The statistics on hearing loss in America are pretty grim. It’s the #3 health issue for older adults, after arthritis and heart disease. It can lead to depression and mental decline, and it has major implications for quality of life.
Fortunately, humans are rational creatures who do sensible things to improve their circumstances, right?
Not so fast. Only 20% of people with hearing loss who could benefit from a hearing aid actually wear one. And typically, those folks have waited for 7 to 10 years after their initial diagnosis to get fitted with hearing aids.
What the heck is going on?
We know there’s a stigma associated with hearing aids (though fortunately that’s changing). The hearing aids may be physically uncomfortable. Or, and this is the case for countless folks who have purchased expensive hearing aids, only to stick them in the back of a drawer a few weeks later, the onslaught of sound from brand-new hearing aids is just too much. Background noise is too loud while speech is too quiet; the volume control doesn’t work the way we want it to, and it all just gets too frustrating to deal with.
This is why audiologists at Neurotone invented Listening and Communication Enhancement (L.A.C.E.). L.A.C.E. doesn’t change the way your eardrum operates. Instead it changes the way your brain interprets sound, training it to filter out unwanted noise, focus on speech even in noisy environments, and sharpen concentration so you can stay with a conversation, even one that’s moving quickly. Think of it as physical therapy for your brain’s listening center.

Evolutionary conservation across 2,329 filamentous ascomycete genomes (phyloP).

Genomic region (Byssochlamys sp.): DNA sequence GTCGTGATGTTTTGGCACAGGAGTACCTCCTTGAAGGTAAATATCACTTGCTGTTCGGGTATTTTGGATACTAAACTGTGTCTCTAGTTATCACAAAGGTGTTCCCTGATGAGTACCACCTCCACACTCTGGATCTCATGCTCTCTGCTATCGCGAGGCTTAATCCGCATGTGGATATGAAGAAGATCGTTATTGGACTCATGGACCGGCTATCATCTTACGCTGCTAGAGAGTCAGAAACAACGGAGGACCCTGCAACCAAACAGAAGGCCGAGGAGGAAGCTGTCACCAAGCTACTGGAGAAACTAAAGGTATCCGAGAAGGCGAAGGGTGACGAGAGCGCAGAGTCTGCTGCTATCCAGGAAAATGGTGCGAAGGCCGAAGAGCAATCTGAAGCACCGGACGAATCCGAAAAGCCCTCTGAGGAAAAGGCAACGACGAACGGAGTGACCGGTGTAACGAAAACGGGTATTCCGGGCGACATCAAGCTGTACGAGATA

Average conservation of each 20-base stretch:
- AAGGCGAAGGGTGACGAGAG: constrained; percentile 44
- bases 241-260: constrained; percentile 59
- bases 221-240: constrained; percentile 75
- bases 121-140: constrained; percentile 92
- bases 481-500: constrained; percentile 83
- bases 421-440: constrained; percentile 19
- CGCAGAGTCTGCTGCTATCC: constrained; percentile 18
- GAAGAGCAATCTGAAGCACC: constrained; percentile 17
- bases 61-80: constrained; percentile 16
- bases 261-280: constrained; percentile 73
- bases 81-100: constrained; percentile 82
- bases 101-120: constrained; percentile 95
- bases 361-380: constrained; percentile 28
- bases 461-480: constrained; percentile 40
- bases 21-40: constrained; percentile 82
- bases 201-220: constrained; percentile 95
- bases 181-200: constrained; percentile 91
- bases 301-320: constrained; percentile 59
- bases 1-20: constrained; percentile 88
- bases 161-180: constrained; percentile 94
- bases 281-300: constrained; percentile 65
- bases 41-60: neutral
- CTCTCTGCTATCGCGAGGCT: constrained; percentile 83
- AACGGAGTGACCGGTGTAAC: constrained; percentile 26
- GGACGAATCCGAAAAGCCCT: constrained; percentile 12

Just like physical therapy, L.A.C.E. requires you to practice. The program consists of 20-minute daily sessions in which you listen to recordings of speakers and then determine how much you’ve comprehended by answering questions. In some exercises, two speakers are talking at once. In other exercises, background noise competes with the speaker in a realistic approximation of being at a party or restaurant. In still another exercise, the speaker talks very quickly, challenging the listener’s ability to focus and keep up.
The scored training lasts 11 sessions, with a variety of interesting topics to choose from each day. You get instant feedback about your progress. After the initial 11 sessions, you can continue to use LACE for as long as you’d like! (Read the 5 Best Things About L.A.C.E. Training)
The best thing? It works! One study of people who had completed the L.A.C.E. program found “statistically significant improvements” in four out of five categories related to listening and comprehension.